Remember, the name of this blog is BizB4Law – when negotiations are complete (and assuming they were well thought out and comprehensive), the “biz” portion is in most cases complete – all that is left is the “law” portion.  While the documents should spell out the business terms agreed to and fill in gaps, it is generally not productive to reconsider or reopen the negotiations – and doing so often means the parties lose the “benefit of the bargain” they had just made.

So all of this means we should follow a few simple guidelines, as follows:

• Make sure your negotiations are as comprehensive as possible.  Discuss and agree on all material terms.
• Include your lawyers as early as possible in the discussions.  If that’s not possible or productive, include them just prior to preparing definitive documents – so that any specific open issues or questions they may have get answered before the parties conclude negotiations.
• Draft definitive documents as soon as possible after negotiations are complete, and stick as closely as possible to the terms agreed to in negotiations.  The document stage is not the time to surprise your prospective business partner.
• If you feel you have to change something from what was agreed to or address something important that wasn’t previously discussed, let the other party know before you send them proposed documents.
• And finally, move from first draft to final draft to execution as soon as possible after negotiations are complete.

These are pretty simple guidelines, but they will help you to avoid disputes and get your deals done.

Be Careful When Contracting With Related Parties

Ever heard the expression, “Good fences make good neighbors.”?  I have a similar opinion as to contracts between related parties.  I’m talking about business contracts between parties who know and trust each other and may even be in related or competitive businesses.  Even in those circumstances, a clear and specific contract is important to avoid misunderstandings and effectuate the parties’ agreement.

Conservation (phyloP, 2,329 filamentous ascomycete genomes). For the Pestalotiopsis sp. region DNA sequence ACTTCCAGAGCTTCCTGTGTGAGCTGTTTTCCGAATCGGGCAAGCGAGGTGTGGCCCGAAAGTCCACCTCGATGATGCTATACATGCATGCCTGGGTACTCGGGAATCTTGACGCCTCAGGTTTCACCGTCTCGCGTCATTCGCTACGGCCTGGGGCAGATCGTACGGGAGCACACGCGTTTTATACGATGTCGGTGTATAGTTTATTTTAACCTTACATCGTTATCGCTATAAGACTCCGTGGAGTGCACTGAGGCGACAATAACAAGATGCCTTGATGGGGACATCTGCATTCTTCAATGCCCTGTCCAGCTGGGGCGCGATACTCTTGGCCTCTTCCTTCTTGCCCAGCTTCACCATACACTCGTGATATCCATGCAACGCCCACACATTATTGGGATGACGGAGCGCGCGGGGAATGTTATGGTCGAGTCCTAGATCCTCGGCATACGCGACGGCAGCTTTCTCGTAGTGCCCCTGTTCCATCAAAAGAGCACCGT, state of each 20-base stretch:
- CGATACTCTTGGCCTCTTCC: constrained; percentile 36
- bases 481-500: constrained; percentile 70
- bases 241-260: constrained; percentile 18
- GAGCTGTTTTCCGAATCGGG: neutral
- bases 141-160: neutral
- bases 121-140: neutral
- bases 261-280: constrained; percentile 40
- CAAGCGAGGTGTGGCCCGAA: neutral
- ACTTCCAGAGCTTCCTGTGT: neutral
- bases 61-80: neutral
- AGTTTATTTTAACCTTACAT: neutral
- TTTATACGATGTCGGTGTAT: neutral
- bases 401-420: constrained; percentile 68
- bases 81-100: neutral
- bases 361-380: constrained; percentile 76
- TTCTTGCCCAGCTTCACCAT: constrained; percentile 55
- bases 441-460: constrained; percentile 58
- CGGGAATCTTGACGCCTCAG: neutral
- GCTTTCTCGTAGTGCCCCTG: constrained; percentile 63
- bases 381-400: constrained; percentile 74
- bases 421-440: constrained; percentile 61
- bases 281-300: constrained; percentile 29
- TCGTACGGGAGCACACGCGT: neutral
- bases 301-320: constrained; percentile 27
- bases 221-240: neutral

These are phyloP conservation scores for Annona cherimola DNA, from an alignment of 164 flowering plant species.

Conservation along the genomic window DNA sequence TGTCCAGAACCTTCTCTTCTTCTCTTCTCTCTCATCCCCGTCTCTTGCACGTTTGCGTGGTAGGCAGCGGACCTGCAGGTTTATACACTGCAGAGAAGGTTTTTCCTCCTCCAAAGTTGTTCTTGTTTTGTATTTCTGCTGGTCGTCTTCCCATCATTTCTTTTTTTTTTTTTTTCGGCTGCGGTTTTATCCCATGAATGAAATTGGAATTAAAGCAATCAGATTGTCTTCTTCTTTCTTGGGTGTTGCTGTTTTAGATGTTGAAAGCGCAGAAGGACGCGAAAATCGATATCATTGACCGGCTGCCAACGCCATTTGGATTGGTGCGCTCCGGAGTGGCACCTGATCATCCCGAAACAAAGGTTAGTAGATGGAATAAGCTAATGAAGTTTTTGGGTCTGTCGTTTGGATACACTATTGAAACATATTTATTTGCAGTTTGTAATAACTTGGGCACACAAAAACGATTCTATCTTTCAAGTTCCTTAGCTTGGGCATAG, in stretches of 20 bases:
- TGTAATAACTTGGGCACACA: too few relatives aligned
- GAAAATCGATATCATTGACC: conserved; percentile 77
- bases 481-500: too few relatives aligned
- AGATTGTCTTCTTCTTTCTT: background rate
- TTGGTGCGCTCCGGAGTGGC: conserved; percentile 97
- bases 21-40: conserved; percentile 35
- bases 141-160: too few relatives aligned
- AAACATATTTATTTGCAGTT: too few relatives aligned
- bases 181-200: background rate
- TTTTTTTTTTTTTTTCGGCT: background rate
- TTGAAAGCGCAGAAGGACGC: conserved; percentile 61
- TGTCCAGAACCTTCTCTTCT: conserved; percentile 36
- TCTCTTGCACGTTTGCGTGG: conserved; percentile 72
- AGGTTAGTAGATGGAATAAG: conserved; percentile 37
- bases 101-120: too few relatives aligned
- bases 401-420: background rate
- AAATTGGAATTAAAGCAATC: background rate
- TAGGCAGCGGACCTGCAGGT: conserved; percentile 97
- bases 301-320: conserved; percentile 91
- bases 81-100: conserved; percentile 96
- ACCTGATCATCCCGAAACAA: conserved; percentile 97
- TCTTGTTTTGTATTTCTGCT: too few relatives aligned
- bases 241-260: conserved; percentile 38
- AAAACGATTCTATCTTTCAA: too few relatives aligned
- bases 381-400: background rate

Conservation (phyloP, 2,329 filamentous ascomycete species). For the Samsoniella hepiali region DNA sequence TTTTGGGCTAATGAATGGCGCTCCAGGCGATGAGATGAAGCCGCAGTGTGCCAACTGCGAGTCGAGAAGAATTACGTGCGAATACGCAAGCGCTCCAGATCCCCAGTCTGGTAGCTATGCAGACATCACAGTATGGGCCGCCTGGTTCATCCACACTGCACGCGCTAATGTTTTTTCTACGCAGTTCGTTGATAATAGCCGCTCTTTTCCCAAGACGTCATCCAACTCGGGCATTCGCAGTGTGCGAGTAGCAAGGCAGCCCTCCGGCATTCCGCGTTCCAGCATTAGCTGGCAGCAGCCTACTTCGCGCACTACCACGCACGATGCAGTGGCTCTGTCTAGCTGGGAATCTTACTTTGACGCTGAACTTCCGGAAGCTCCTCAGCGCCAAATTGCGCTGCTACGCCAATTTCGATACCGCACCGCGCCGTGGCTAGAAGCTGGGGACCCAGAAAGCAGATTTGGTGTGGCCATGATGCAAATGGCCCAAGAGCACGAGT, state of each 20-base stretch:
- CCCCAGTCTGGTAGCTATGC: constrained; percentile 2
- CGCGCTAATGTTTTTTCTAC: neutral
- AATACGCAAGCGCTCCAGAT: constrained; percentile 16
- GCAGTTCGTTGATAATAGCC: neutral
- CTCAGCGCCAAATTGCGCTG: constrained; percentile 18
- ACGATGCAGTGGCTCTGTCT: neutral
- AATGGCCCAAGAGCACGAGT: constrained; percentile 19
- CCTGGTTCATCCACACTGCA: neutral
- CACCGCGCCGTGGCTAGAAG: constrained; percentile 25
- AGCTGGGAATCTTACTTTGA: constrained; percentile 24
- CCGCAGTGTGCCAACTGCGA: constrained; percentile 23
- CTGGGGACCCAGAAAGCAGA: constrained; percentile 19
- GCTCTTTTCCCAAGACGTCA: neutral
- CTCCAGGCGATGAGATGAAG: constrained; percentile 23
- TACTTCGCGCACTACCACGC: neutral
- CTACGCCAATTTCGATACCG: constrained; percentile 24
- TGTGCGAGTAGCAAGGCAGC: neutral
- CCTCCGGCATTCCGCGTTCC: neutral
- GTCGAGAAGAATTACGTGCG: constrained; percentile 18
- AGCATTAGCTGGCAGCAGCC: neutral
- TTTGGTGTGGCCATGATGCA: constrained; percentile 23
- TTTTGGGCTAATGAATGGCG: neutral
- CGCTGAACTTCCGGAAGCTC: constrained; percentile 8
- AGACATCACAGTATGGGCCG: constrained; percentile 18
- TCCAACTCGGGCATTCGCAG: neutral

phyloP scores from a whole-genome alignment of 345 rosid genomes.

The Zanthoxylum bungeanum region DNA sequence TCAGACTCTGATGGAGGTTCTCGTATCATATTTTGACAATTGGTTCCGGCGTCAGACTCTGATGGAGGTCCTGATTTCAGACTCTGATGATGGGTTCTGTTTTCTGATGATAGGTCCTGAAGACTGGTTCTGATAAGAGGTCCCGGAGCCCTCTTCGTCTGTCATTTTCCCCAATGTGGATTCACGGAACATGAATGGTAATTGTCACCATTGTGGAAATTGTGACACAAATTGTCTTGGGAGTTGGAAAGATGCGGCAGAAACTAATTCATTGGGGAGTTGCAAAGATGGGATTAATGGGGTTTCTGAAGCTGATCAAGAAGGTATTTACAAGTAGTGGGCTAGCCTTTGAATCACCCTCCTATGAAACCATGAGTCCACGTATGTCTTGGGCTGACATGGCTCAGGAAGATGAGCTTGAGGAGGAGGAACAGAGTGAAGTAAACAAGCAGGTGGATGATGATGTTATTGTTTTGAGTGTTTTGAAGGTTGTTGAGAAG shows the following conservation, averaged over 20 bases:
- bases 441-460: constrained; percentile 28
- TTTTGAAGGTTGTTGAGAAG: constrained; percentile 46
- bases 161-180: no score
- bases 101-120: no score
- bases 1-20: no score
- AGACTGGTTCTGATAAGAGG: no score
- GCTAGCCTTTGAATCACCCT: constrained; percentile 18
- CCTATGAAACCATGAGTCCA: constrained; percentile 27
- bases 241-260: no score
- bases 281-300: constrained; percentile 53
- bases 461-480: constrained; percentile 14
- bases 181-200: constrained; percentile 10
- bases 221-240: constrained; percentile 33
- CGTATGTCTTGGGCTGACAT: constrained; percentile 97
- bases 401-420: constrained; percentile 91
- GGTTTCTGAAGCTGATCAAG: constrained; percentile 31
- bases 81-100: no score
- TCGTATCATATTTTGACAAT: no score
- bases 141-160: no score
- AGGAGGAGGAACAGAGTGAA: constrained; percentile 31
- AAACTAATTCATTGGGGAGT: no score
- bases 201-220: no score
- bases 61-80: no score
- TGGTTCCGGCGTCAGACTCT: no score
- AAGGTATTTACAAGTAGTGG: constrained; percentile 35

Let me give you a recent real life scenario.  My “Client” is in a competitive and sophisticated commodity based business where a few pennies on the input or output side can mean millions of dollars and the difference between profitability and failure.  The Client is owned by a group of individuals that are also owners and operators of competitive businesses (the “Competitors”) in the same industry – this means the owners are both partners and competitors.  To further complicate things, a subset of the owners has a related company (the “Management Company”) that manages the commodity-based businesses (both the Client and the Competitors) for a fee.

So, the Client wants to enter into a contract under which the Management Company would manage the Client’s facilities – in addition to managing its own facilities and the Competitor’s facilities.  This arrangement is filled with conflicts of interest and competitive risks/concerns – in other words, this is a situation where the contract is critical.

I can’t discuss all of the key issues here, so I’ll focus on just a few.  The parties’ proposed contract said the Management Company:  (i) had complete discretion and authority to make decisions and enter into contracts binding on the Client; (ii) could use and share the Client’s confidential information with and for the Competitors’ and the Management Company’s own purposes; (iii) had no limits on competition, solicitation or the allocation of business opportunities; and (iv) had no stated standard of care.  In other words, the proposed contact was A RECIPE FOR DISASTER FOR THE CLIENT.

Now, as it turns out, none of the above provisions accurately reflected the parties’ intentions.  However, because they know each other well and trust each other, they thought they could cobble together any document labeled “Management Agreement,” and they’d just work things out as they went along.  When presented with a series of “what-if” questions, the parties quickly realized that this contract needed a lot of work, and we included provisions addressing the above issues and several others.  The result is a contract that clearly sets forth the parties’ rights and obligations and anticipates and addresses the circumstances that might otherwise result in disputes.  In other words, a contract that facilitates and builds their business relationship rather than threatening it.

Keep in mind that contracts between related parties often present the same (and sometimes even more) risks as other contracts.  Make sure you take care when entering into them – for everyone’s benefit.